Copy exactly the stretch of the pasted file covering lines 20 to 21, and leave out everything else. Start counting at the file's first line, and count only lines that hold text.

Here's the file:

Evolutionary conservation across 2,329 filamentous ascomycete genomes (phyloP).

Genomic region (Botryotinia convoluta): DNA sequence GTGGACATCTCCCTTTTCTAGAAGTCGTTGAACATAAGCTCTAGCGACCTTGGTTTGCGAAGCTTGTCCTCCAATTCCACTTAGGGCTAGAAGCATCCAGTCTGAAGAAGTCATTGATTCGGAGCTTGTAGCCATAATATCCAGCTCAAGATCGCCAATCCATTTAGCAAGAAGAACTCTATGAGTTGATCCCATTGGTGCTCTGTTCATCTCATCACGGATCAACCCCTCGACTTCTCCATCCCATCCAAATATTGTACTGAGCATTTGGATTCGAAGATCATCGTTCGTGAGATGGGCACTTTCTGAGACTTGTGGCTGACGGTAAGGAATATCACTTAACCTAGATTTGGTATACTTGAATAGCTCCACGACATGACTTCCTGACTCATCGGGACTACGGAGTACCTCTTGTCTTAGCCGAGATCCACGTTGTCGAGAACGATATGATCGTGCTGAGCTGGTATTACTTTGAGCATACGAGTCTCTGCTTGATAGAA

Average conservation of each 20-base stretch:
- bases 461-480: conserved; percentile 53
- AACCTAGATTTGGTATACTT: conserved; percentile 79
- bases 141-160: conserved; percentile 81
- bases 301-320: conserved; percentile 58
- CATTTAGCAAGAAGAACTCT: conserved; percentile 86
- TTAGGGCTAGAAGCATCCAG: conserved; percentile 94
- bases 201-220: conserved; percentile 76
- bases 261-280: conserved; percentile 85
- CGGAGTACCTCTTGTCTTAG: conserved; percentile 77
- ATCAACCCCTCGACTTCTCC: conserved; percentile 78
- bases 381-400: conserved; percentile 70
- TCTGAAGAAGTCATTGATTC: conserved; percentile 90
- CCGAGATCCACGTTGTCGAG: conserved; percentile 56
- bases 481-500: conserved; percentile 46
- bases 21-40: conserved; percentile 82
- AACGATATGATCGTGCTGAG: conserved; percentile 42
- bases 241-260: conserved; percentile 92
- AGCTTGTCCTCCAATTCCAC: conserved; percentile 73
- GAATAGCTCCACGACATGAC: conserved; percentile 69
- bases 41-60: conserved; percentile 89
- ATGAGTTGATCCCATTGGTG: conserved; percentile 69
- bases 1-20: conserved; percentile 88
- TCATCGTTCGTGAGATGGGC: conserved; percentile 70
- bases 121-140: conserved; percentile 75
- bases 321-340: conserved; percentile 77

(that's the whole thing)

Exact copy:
- bases 241-260: conserved; percentile 92
- AGCTTGTCCTCCAATTCCAC: conserved; percentile 73